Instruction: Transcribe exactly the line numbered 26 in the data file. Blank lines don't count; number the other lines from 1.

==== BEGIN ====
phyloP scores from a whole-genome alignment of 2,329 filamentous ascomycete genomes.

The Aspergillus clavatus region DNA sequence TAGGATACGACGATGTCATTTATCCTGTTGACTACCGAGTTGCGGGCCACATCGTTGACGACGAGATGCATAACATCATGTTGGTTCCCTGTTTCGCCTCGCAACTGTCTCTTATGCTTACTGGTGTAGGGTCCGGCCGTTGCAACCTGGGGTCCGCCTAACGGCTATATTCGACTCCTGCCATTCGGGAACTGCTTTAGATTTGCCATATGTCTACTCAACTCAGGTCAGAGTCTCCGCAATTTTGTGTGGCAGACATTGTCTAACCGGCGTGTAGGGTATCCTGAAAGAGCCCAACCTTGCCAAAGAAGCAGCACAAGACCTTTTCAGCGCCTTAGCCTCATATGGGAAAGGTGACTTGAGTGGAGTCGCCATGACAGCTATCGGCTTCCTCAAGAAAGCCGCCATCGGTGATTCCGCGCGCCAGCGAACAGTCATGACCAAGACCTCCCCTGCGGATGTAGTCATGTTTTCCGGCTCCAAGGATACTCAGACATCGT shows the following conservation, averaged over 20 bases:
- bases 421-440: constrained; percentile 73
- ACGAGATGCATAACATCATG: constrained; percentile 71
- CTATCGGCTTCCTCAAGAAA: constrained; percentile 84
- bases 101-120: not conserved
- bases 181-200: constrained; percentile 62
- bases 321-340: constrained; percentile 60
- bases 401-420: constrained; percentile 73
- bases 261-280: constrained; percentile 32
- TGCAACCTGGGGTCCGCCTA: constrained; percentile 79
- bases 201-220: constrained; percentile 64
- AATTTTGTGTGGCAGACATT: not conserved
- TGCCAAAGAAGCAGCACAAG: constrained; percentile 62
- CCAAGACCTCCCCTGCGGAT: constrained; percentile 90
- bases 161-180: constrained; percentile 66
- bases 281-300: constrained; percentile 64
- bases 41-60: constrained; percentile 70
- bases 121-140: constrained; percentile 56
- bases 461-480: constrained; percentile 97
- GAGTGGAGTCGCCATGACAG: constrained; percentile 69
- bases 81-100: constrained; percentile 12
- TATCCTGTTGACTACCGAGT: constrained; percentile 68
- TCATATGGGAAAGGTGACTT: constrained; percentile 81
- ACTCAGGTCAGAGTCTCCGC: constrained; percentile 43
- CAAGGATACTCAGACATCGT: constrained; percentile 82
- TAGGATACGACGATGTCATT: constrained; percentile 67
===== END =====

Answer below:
- CAAGGATACTCAGACATCGT: constrained; percentile 82